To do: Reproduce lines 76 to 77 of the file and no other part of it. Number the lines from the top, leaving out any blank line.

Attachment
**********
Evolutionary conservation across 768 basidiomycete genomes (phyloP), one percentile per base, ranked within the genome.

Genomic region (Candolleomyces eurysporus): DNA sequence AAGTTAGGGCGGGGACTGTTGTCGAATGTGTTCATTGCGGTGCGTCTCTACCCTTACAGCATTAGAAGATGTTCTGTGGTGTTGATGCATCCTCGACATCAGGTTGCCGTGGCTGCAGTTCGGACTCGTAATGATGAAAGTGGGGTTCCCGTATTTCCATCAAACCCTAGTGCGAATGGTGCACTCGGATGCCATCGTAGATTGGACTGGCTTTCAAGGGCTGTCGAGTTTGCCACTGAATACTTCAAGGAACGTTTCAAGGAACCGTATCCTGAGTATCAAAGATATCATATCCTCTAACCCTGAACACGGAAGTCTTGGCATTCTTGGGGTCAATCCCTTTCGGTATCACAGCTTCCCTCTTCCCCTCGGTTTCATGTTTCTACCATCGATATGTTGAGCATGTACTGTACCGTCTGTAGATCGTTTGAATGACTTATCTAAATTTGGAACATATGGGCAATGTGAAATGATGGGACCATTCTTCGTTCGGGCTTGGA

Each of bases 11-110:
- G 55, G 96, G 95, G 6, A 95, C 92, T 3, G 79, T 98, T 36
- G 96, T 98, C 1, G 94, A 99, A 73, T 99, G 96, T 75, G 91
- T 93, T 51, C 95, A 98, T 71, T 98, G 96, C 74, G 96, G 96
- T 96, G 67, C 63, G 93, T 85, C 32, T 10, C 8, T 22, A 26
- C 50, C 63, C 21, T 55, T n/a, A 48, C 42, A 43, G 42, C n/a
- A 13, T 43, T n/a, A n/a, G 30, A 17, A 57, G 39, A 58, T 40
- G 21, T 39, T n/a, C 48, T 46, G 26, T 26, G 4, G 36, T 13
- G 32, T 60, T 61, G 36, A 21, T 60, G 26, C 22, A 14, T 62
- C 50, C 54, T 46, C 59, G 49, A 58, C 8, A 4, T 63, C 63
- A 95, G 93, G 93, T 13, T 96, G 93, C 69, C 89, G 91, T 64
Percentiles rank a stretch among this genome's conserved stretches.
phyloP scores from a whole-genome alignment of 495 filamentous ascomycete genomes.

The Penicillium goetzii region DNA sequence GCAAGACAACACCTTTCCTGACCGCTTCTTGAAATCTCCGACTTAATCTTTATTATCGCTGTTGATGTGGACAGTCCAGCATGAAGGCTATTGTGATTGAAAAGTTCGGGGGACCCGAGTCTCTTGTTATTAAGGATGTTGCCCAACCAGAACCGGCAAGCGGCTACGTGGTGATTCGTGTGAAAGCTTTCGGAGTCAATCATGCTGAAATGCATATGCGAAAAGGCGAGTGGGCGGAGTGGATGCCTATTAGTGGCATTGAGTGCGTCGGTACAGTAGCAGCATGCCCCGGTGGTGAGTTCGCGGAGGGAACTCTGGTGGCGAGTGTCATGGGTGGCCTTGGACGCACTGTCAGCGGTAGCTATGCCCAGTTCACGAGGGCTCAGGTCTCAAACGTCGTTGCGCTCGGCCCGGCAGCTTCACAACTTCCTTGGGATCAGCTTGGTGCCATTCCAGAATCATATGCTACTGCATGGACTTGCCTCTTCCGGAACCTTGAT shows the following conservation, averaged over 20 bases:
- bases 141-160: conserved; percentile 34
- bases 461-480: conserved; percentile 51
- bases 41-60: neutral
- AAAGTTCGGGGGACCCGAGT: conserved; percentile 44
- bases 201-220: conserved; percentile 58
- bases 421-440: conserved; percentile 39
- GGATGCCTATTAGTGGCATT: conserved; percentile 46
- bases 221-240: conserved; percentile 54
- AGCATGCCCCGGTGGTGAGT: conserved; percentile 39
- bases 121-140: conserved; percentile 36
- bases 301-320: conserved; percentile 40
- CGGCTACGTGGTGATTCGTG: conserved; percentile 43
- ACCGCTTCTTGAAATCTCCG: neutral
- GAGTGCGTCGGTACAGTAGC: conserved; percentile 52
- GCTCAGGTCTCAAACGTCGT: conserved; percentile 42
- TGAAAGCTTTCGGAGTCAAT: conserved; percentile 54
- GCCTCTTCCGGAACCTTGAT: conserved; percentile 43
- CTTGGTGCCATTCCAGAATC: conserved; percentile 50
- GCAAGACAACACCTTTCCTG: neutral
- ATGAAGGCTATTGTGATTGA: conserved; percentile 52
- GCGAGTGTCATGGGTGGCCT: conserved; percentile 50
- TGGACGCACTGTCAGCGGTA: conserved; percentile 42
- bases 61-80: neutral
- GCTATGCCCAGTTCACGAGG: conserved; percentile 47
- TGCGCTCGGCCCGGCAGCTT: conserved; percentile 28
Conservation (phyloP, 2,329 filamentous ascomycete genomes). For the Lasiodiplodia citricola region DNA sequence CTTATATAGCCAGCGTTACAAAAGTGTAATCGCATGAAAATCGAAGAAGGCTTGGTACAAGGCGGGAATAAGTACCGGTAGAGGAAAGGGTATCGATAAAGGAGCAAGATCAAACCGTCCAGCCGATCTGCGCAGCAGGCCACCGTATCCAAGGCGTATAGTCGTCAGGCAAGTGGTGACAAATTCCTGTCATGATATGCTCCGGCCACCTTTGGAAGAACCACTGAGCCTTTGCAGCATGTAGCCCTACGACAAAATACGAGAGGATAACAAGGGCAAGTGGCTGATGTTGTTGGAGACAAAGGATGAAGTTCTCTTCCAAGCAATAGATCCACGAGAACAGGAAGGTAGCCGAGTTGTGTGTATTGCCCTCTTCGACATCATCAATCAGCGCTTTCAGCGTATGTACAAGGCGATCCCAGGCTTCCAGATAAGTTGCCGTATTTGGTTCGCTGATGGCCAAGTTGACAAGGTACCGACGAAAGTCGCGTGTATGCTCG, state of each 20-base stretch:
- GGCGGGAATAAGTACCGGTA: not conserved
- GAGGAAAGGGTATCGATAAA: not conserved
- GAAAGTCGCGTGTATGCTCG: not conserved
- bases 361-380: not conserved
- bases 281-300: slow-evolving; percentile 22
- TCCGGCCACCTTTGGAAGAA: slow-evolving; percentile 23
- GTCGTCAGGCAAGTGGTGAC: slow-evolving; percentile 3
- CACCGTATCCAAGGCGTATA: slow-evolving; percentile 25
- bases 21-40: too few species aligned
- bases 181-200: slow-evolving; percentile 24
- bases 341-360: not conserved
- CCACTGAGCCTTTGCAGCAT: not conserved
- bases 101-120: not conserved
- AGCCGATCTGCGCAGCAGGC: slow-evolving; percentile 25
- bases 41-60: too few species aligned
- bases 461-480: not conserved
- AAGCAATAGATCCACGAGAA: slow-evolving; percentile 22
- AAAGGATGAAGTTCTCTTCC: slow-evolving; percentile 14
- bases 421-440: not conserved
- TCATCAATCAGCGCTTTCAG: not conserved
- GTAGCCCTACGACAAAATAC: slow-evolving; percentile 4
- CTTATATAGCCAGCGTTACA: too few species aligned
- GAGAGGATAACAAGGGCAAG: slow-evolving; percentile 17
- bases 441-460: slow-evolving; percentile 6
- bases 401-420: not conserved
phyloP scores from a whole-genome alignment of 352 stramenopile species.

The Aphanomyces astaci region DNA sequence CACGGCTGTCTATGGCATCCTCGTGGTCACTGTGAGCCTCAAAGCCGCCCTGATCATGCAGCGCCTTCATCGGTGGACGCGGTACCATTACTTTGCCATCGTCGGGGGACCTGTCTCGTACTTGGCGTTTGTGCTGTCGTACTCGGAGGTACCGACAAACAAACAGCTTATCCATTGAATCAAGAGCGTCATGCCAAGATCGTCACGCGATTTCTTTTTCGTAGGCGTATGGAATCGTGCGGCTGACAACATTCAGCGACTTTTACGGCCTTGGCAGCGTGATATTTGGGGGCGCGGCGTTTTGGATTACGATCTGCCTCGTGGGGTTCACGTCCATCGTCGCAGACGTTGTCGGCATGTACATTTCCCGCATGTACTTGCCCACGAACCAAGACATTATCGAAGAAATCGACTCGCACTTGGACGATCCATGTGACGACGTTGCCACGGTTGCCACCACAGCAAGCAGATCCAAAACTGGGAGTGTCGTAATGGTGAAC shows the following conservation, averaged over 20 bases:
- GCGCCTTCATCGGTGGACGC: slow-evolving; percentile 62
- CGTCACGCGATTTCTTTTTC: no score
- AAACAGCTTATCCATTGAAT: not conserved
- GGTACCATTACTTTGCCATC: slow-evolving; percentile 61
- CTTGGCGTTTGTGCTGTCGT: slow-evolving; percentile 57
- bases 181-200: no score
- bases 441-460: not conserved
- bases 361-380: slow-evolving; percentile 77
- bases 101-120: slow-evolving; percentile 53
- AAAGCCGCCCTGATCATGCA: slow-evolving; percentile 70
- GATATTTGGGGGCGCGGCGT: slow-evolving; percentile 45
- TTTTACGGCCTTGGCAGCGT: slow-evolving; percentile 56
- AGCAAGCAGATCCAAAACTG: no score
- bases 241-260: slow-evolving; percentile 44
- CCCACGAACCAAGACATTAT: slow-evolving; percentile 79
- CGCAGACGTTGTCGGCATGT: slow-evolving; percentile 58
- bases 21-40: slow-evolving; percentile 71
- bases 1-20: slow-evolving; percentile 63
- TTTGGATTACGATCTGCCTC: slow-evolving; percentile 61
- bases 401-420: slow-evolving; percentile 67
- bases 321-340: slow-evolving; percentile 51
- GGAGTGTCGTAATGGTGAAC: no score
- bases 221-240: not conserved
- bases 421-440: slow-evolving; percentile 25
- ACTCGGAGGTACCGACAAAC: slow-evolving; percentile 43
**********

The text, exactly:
- bases 441-460: not conserved
- bases 361-380: slow-evolving; percentile 77